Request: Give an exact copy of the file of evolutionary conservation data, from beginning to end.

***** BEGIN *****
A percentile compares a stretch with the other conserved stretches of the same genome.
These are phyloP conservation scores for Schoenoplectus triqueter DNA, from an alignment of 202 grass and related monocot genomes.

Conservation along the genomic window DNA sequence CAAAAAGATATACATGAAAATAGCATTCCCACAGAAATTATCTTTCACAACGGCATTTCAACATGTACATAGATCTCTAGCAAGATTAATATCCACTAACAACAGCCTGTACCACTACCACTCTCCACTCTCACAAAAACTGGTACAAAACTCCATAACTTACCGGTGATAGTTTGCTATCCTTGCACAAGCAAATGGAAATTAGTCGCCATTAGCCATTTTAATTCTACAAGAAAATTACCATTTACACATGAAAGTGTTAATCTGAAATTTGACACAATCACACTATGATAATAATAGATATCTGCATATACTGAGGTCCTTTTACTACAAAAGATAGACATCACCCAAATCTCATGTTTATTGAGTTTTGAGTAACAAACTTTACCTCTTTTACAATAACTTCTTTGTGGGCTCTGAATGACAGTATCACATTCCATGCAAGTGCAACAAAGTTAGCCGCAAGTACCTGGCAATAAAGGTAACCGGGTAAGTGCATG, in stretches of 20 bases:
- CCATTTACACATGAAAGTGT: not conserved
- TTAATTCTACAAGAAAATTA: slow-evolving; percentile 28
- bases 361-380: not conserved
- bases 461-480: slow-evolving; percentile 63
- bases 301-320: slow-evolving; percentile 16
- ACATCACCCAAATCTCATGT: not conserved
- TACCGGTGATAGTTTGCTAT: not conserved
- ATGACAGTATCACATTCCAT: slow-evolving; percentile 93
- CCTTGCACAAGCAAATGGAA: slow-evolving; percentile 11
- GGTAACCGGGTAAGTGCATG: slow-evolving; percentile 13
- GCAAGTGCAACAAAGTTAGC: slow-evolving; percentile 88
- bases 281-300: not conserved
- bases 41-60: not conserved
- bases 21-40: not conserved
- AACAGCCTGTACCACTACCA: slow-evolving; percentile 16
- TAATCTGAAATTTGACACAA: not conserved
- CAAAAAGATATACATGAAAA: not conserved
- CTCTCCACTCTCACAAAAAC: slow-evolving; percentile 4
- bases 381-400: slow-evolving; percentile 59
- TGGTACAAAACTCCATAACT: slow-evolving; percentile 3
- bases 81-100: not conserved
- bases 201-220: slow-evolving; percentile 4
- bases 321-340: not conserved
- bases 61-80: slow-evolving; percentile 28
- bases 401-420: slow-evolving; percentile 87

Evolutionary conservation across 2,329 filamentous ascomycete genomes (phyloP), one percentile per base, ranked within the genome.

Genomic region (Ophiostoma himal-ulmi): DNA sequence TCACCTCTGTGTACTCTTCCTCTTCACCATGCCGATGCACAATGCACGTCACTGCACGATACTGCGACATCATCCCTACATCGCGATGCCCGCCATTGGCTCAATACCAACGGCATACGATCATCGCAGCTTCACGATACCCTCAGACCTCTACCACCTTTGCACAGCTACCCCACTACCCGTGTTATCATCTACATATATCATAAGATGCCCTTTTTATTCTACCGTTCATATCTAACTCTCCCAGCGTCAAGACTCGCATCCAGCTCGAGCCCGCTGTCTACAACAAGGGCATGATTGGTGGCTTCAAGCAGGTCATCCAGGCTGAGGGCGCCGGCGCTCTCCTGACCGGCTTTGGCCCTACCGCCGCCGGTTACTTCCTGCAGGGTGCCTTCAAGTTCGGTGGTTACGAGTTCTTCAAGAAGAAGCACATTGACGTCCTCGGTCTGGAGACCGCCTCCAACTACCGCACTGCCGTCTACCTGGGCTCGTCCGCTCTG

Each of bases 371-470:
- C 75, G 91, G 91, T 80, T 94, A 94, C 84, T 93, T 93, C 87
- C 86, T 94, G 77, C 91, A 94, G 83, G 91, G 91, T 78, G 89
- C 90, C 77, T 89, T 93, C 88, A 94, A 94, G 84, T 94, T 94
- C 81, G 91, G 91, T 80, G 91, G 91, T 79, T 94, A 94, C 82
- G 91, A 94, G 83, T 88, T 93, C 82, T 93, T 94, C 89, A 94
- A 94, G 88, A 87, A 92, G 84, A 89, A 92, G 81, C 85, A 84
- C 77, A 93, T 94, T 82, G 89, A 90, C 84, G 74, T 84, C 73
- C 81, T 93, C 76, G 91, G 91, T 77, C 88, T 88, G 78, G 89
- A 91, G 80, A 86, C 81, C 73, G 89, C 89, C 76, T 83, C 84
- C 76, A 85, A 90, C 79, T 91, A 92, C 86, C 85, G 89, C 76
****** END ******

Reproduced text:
A percentile compares a stretch with the other conserved stretches of the same genome.
These are phyloP conservation scores for Schoenoplectus triqueter DNA, from an alignment of 202 grass and related monocot genomes.

Conservation along the genomic window DNA sequence CAAAAAGATATACATGAAAATAGCATTCCCACAGAAATTATCTTTCACAACGGCATTTCAACATGTACATAGATCTCTAGCAAGATTAATATCCACTAACAACAGCCTGTACCACTACCACTCTCCACTCTCACAAAAACTGGTACAAAACTCCATAACTTACCGGTGATAGTTTGCTATCCTTGCACAAGCAAATGGAAATTAGTCGCCATTAGCCATTTTAATTCTACAAGAAAATTACCATTTACACATGAAAGTGTTAATCTGAAATTTGACACAATCACACTATGATAATAATAGATATCTGCATATACTGAGGTCCTTTTACTACAAAAGATAGACATCACCCAAATCTCATGTTTATTGAGTTTTGAGTAACAAACTTTACCTCTTTTACAATAACTTCTTTGTGGGCTCTGAATGACAGTATCACATTCCATGCAAGTGCAACAAAGTTAGCCGCAAGTACCTGGCAATAAAGGTAACCGGGTAAGTGCATG, in stretches of 20 bases:
- CCATTTACACATGAAAGTGT: not conserved
- TTAATTCTACAAGAAAATTA: slow-evolving; percentile 28
- bases 361-380: not conserved
- bases 461-480: slow-evolving; percentile 63
- bases 301-320: slow-evolving; percentile 16
- ACATCACCCAAATCTCATGT: not conserved
- TACCGGTGATAGTTTGCTAT: not conserved
- ATGACAGTATCACATTCCAT: slow-evolving; percentile 93
- CCTTGCACAAGCAAATGGAA: slow-evolving; percentile 11
- GGTAACCGGGTAAGTGCATG: slow-evolving; percentile 13
- GCAAGTGCAACAAAGTTAGC: slow-evolving; percentile 88
- bases 281-300: not conserved
- bases 41-60: not conserved
- bases 21-40: not conserved
- AACAGCCTGTACCACTACCA: slow-evolving; percentile 16
- TAATCTGAAATTTGACACAA: not conserved
- CAAAAAGATATACATGAAAA: not conserved
- CTCTCCACTCTCACAAAAAC: slow-evolving; percentile 4
- bases 381-400: slow-evolving; percentile 59
- TGGTACAAAACTCCATAACT: slow-evolving; percentile 3
- bases 81-100: not conserved
- bases 201-220: slow-evolving; percentile 4
- bases 321-340: not conserved
- bases 61-80: slow-evolving; percentile 28
- bases 401-420: slow-evolving; percentile 87

Evolutionary conservation across 2,329 filamentous ascomycete genomes (phyloP), one percentile per base, ranked within the genome.

Genomic region (Ophiostoma himal-ulmi): DNA sequence TCACCTCTGTGTACTCTTCCTCTTCACCATGCCGATGCACAATGCACGTCACTGCACGATACTGCGACATCATCCCTACATCGCGATGCCCGCCATTGGCTCAATACCAACGGCATACGATCATCGCAGCTTCACGATACCCTCAGACCTCTACCACCTTTGCACAGCTACCCCACTACCCGTGTTATCATCTACATATATCATAAGATGCCCTTTTTATTCTACCGTTCATATCTAACTCTCCCAGCGTCAAGACTCGCATCCAGCTCGAGCCCGCTGTCTACAACAAGGGCATGATTGGTGGCTTCAAGCAGGTCATCCAGGCTGAGGGCGCCGGCGCTCTCCTGACCGGCTTTGGCCCTACCGCCGCCGGTTACTTCCTGCAGGGTGCCTTCAAGTTCGGTGGTTACGAGTTCTTCAAGAAGAAGCACATTGACGTCCTCGGTCTGGAGACCGCCTCCAACTACCGCACTGCCGTCTACCTGGGCTCGTCCGCTCTG

Each of bases 371-470:
- C 75, G 91, G 91, T 80, T 94, A 94, C 84, T 93, T 93, C 87
- C 86, T 94, G 77, C 91, A 94, G 83, G 91, G 91, T 78, G 89
- C 90, C 77, T 89, T 93, C 88, A 94, A 94, G 84, T 94, T 94
- C 81, G 91, G 91, T 80, G 91, G 91, T 79, T 94, A 94, C 82
- G 91, A 94, G 83, T 88, T 93, C 82, T 93, T 94, C 89, A 94
- A 94, G 88, A 87, A 92, G 84, A 89, A 92, G 81, C 85, A 84
- C 77, A 93, T 94, T 82, G 89, A 90, C 84, G 74, T 84, C 73
- C 81, T 93, C 76, G 91, G 91, T 77, C 88, T 88, G 78, G 89
- A 91, G 80, A 86, C 81, C 73, G 89, C 89, C 76, T 83, C 84
- C 76, A 85, A 90, C 79, T 91, A 92, C 86, C 85, G 89, C 76